Set sample-based audio In and Out points

In and Out points are set at time-base divisions—that is, between video frames. Although frame-based edits are adequate for audio as well, some audio edits require greater precision. For example, you may want to place an In point between two words in a sentence, but the tiny division between words doesn’t conveniently fall between frames. Digital audio, however, isn’t divided into frames, but into audio samples, which occur far more frequently. By switching the Source Monitor’s or sequence’s time ruler to audio samples, you can set more precise audio In and Out points.

Switch a time ruler to audio units in the Source or Program Monitor

  • In the Source or Program Monitor panel menu, choose Show Audio Time Units.
  1. Switch the time ruler in the Source Monitor or Timeline panel to audio units.
  2. To navigate, do one of the following:
    • Drag the current-time indicator in the time ruler to navigate smoothly through the clip.
    • Click the Step Forward or Step Back buttons to move the current-time indicator one audio sample at a time.
  3. Drag either end of the zoom scroll bar below the time ruler in the Source Monitor or Timeline panel.

Trim audio in sample view in a Timeline panel

  1. In a Timeline panel menu, choose Show Audio Time Units. The time rulers in a Timeline panel and Program Monitor switch to a sample-based scale.
  2. If necessary, expand the audio track containing the clip you want to edit, click the Set Display Style button , and choose Show Waveform.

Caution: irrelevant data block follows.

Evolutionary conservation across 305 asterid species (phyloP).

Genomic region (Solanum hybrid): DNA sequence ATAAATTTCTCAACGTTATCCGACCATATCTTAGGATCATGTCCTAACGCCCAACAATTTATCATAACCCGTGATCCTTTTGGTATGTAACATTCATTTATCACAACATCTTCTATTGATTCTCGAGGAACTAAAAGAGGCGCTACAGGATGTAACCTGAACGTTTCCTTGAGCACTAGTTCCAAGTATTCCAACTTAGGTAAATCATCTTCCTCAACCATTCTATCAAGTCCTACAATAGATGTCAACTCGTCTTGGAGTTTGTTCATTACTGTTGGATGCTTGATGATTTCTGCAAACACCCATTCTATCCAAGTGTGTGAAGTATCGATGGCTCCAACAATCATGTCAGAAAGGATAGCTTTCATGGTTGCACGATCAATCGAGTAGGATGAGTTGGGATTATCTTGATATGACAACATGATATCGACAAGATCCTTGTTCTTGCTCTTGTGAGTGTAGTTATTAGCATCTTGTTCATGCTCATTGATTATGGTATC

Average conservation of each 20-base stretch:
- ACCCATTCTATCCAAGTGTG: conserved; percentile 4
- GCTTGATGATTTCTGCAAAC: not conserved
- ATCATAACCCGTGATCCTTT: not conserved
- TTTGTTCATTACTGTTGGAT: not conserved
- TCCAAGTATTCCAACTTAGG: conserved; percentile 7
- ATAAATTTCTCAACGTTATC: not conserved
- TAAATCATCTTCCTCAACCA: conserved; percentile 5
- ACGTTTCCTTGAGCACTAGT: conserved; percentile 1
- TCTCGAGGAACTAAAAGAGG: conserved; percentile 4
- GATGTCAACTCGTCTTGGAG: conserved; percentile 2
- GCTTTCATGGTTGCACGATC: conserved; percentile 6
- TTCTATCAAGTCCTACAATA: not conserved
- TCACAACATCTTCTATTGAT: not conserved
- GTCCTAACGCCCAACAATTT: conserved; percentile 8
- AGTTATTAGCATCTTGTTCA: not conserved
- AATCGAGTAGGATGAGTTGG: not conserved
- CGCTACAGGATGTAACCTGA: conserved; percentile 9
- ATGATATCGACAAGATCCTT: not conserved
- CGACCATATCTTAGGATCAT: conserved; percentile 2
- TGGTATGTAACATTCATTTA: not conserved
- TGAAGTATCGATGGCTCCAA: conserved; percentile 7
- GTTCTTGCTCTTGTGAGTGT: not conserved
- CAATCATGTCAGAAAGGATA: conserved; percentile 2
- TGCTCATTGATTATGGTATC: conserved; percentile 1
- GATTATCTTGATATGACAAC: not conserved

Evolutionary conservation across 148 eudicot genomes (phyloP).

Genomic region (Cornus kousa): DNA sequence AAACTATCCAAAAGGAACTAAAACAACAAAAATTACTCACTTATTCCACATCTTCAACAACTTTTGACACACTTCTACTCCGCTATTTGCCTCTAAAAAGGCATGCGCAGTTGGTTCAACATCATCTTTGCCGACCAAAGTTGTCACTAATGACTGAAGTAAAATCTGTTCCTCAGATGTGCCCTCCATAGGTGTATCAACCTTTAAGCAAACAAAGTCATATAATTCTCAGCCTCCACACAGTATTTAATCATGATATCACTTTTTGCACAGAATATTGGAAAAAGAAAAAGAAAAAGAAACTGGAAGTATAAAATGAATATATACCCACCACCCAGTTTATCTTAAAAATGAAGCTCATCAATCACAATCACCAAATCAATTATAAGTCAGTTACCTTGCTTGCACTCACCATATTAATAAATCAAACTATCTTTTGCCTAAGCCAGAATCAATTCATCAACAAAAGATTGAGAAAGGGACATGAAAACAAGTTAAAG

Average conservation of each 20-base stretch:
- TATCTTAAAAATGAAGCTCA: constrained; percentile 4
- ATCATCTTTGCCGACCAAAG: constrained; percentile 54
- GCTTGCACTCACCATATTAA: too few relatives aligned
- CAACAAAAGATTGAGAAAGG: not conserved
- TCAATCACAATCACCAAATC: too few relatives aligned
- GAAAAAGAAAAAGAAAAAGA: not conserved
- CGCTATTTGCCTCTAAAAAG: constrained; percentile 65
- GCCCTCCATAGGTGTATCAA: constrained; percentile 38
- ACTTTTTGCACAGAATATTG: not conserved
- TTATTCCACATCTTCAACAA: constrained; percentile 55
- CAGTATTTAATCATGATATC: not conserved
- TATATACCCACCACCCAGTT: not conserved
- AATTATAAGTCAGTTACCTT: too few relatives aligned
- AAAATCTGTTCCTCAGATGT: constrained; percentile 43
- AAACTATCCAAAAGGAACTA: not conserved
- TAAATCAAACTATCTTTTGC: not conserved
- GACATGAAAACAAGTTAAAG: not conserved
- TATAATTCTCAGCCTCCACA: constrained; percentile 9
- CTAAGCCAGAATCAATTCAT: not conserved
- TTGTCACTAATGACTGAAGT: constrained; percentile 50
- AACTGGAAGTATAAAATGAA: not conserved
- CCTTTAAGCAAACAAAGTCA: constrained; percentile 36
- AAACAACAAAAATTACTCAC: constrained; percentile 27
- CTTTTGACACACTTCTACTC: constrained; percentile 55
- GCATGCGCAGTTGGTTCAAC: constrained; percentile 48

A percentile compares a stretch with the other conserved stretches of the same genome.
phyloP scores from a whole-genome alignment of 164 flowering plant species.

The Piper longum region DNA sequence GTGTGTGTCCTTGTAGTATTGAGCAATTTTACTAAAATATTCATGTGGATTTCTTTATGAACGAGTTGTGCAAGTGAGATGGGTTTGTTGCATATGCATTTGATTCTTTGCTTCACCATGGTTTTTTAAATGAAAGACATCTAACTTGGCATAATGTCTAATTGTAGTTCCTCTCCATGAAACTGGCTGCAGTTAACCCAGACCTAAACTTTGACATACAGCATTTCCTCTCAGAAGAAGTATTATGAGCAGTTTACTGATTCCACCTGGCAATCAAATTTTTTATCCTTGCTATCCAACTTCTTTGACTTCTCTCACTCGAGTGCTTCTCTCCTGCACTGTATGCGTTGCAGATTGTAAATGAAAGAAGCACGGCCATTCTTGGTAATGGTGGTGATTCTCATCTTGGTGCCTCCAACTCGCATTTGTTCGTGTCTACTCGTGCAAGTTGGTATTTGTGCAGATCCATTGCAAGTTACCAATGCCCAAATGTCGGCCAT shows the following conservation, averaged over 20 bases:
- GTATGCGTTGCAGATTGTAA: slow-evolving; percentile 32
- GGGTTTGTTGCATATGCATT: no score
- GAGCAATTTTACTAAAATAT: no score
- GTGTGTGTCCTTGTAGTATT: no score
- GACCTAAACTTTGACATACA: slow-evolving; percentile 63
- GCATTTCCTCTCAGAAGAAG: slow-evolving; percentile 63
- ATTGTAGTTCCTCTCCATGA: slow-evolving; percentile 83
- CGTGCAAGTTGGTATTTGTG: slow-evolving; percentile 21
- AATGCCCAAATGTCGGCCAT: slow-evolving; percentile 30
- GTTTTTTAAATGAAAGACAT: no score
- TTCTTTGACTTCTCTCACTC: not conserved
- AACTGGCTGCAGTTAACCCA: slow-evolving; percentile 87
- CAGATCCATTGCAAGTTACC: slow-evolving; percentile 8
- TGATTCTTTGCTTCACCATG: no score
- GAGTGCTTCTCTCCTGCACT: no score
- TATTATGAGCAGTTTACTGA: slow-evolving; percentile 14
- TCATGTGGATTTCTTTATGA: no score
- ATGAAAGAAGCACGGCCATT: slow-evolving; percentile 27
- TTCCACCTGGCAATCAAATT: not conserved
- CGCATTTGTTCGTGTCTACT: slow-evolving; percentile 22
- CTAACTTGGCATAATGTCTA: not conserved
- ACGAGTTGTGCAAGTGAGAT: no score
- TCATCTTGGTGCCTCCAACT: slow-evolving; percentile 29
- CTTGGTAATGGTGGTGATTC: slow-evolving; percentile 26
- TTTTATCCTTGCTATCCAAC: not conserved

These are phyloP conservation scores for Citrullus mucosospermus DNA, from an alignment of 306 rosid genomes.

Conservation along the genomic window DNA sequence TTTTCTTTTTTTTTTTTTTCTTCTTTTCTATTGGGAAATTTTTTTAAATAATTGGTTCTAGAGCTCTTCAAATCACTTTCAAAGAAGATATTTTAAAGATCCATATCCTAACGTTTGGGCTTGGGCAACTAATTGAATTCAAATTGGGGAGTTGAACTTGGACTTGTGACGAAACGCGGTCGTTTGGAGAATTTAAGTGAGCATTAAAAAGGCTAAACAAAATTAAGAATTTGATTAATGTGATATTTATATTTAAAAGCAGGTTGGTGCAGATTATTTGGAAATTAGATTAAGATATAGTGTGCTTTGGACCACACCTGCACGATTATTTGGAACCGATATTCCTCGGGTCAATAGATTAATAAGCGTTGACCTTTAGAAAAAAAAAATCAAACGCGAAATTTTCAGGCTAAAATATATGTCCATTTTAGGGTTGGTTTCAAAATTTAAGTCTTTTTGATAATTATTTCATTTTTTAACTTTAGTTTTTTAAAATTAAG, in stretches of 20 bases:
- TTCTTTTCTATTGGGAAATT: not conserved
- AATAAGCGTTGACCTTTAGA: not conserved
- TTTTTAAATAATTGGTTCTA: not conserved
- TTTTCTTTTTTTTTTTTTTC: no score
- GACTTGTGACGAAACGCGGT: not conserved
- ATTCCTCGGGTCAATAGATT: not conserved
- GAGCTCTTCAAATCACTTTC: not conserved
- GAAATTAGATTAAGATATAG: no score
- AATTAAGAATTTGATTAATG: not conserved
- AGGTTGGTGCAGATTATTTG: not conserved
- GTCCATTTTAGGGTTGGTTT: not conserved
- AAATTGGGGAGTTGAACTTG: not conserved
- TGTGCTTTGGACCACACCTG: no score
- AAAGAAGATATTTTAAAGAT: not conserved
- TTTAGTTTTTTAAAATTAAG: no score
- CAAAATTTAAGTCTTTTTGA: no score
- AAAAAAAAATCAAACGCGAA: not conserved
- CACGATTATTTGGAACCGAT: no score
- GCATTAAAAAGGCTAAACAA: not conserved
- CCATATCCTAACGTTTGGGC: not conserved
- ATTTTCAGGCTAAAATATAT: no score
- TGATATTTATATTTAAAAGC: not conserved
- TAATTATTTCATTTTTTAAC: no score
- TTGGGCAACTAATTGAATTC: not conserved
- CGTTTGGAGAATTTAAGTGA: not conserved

3. View the audio In point or Out point of the clip you want to edit in detail by dragging the zoom slider to the right.
  4. Trim the clip by doing one of the following:
    • To adjust the In point, position the pointer over the left edge of the clip’s audio so that the trim head tool appears, and drag left or right.
    • To adjust the Out point, position the pointer over the right edge of the clip’s audio so that the trim tail icon appears, and drag left or right.
  5. Use the waveform display or play the audio to make sure that you adjusted the In and Out points properly.

In the Project panel, clips that contain both video and audio appear as a single item, represented by . When you add the clip to the sequence, however, the video and audio appear as two objects, each in its appropriate track (provided you specified both the video and audio sources when adding the clip).

The video and audio portions of the clip are linked so that when you drag the video portion in a Timeline panel, the linked audio moves with it, and vice versa. For this reason, the audio/video pair is called a linked clip. In a Timeline panel, each part of the linked clip is labeled with the same clip name, which is underlined. The video is marked [V] and the audio is marked [A].

Ordinarily, all editing functions act on both parts of a linked clip. When you want to work with the audio and video individually, you can unlink them. When you do, you can use the video and audio as though they were not linked; even the clip names no longer appear underlined or bear the [V] and [A] labels. Even so, Premiere Pro keeps track of the link. If you relink the clips, they indicate whether they have been moved out of sync, and by how much. You can have Premiere Pro automatically resynchronize the clips.

You can also create a link between previously unlinked clips. This is particularly useful if you need to synchronize video and audio that were recorded separately.

Note:

You can link video only to audio—you cannot link a video clip to another video clip. You can link a video clip to multiple audio clips, or multiple audio clips together.

  1. Do the following in a Timeline:
    • To link video and audio, Shift-click a video and audio clip, or a series of audio clips to select them, and then choose Clip > Link.